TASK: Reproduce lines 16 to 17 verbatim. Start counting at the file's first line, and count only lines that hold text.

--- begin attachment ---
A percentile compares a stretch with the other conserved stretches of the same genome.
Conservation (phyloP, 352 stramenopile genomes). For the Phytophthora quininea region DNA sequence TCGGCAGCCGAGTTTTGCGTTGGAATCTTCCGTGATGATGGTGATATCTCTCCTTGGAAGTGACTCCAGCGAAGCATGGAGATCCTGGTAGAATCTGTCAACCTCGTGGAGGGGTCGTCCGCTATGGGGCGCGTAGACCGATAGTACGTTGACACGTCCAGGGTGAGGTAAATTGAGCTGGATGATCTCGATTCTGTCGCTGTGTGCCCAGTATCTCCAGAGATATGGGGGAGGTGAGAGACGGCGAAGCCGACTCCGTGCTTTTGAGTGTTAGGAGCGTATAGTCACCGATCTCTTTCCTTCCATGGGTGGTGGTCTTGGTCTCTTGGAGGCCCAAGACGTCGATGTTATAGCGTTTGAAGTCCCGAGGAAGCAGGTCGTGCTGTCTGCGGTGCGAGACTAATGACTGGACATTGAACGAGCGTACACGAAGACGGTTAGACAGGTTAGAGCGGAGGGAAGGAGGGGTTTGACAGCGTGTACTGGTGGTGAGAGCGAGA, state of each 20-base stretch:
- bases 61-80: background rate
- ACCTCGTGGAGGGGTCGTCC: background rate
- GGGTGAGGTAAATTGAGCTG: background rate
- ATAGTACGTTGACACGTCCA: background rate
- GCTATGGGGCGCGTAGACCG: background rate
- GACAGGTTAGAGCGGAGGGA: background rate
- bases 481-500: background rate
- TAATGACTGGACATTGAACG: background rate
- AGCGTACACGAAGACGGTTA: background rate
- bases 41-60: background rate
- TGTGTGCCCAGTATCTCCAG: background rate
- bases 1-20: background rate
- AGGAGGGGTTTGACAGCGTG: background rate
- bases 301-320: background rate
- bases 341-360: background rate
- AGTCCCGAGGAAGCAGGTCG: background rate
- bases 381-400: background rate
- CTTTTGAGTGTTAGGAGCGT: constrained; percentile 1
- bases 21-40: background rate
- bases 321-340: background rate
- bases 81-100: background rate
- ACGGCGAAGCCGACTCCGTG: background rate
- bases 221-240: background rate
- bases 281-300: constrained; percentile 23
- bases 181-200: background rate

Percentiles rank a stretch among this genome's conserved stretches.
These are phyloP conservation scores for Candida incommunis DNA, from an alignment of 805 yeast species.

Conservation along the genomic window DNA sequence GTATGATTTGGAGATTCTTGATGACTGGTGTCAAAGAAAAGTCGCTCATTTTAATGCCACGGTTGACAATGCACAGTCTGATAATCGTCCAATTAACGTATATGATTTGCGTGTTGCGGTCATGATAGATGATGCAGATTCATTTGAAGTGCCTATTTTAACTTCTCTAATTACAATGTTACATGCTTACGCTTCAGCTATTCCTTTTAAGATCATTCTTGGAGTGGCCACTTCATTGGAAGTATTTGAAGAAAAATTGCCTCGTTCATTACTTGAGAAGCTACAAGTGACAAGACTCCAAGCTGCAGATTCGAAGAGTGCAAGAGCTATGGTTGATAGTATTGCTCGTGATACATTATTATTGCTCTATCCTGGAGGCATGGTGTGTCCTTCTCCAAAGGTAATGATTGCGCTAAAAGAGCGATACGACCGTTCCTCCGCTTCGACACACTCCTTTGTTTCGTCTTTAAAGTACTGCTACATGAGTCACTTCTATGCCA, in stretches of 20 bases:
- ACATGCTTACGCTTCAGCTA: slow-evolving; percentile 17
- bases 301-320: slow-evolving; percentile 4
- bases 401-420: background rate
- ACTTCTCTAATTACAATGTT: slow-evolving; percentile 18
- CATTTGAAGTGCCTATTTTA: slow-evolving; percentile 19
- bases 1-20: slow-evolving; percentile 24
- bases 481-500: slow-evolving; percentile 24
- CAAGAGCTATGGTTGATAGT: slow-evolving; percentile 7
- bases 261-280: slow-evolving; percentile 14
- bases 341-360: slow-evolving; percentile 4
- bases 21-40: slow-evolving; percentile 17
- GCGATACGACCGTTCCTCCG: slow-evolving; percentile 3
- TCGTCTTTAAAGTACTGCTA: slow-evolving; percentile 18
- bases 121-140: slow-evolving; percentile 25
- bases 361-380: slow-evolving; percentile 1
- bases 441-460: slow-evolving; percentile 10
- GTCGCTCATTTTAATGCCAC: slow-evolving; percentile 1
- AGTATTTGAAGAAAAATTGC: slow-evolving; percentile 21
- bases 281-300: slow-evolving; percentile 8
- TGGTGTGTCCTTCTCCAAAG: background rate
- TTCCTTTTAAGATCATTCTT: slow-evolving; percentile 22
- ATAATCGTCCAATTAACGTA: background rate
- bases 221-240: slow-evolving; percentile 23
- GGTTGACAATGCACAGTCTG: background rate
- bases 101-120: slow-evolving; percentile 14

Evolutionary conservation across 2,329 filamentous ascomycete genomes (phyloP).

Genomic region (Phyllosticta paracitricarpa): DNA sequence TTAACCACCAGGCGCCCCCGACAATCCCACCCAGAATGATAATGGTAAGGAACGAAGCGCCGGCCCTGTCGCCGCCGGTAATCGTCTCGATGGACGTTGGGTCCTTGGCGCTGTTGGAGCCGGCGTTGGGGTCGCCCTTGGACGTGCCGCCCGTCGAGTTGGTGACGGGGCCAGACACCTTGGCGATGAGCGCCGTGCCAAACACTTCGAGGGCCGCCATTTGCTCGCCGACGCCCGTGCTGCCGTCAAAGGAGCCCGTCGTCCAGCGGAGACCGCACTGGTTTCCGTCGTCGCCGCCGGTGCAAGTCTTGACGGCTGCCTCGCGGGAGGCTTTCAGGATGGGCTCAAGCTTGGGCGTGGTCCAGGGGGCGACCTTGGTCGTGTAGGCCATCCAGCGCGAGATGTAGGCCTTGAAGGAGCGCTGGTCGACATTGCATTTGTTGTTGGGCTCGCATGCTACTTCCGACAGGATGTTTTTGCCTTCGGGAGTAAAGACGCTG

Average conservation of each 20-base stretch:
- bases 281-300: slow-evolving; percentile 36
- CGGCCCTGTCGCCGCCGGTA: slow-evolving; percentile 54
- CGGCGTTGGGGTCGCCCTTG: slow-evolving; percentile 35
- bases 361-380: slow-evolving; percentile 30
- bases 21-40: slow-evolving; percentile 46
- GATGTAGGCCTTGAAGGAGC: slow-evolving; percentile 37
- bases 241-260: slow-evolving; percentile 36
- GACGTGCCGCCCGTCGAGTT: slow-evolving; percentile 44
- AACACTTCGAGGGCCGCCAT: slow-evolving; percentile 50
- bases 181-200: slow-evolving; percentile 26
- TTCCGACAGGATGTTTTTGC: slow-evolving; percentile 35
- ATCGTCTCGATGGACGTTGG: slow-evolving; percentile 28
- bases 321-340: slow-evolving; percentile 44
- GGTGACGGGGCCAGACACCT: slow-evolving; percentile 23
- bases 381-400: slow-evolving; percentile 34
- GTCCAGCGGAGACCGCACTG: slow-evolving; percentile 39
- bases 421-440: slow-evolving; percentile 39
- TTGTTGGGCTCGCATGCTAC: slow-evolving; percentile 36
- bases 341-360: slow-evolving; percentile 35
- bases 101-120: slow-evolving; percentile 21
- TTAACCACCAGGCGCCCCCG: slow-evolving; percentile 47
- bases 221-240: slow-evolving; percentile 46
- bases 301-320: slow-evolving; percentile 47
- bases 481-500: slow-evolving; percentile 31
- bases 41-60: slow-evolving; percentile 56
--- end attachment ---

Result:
- bases 301-320: background rate
- bases 341-360: background rate